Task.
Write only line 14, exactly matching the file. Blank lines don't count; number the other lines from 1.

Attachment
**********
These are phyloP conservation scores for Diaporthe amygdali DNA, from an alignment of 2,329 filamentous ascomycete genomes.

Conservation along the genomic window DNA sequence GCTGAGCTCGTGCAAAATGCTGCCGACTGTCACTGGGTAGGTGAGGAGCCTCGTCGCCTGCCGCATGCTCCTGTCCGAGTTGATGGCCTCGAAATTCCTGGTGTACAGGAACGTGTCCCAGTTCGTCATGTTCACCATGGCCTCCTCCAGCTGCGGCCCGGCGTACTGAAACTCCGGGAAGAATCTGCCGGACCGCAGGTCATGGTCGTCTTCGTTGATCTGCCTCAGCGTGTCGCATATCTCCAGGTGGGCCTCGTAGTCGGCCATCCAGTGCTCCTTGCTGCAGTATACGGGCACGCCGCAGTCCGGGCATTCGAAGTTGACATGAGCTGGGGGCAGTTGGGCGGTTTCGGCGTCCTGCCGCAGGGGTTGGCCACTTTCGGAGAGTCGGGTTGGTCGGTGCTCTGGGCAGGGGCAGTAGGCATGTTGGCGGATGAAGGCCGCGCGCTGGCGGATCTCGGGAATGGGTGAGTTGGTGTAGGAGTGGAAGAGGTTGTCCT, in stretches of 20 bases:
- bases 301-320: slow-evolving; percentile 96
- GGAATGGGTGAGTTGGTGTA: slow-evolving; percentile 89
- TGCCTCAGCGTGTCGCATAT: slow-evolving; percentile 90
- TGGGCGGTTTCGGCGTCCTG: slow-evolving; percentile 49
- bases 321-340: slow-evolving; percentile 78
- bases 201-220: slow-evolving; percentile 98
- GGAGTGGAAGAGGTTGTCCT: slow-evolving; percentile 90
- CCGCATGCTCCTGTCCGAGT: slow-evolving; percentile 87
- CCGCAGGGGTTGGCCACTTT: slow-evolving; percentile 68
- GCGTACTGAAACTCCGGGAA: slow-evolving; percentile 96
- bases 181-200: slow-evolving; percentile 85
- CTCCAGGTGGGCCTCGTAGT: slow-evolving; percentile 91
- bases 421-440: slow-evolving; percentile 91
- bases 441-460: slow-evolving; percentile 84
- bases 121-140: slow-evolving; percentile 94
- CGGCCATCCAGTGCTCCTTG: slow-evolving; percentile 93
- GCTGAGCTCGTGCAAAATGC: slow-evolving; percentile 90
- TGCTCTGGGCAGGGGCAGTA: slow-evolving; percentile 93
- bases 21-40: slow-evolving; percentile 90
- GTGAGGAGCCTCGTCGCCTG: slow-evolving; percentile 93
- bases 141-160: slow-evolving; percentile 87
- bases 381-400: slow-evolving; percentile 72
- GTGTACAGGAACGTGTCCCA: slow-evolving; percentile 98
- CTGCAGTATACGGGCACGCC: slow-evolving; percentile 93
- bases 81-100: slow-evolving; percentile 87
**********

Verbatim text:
- CTCCAGGTGGGCCTCGTAGT: slow-evolving; percentile 91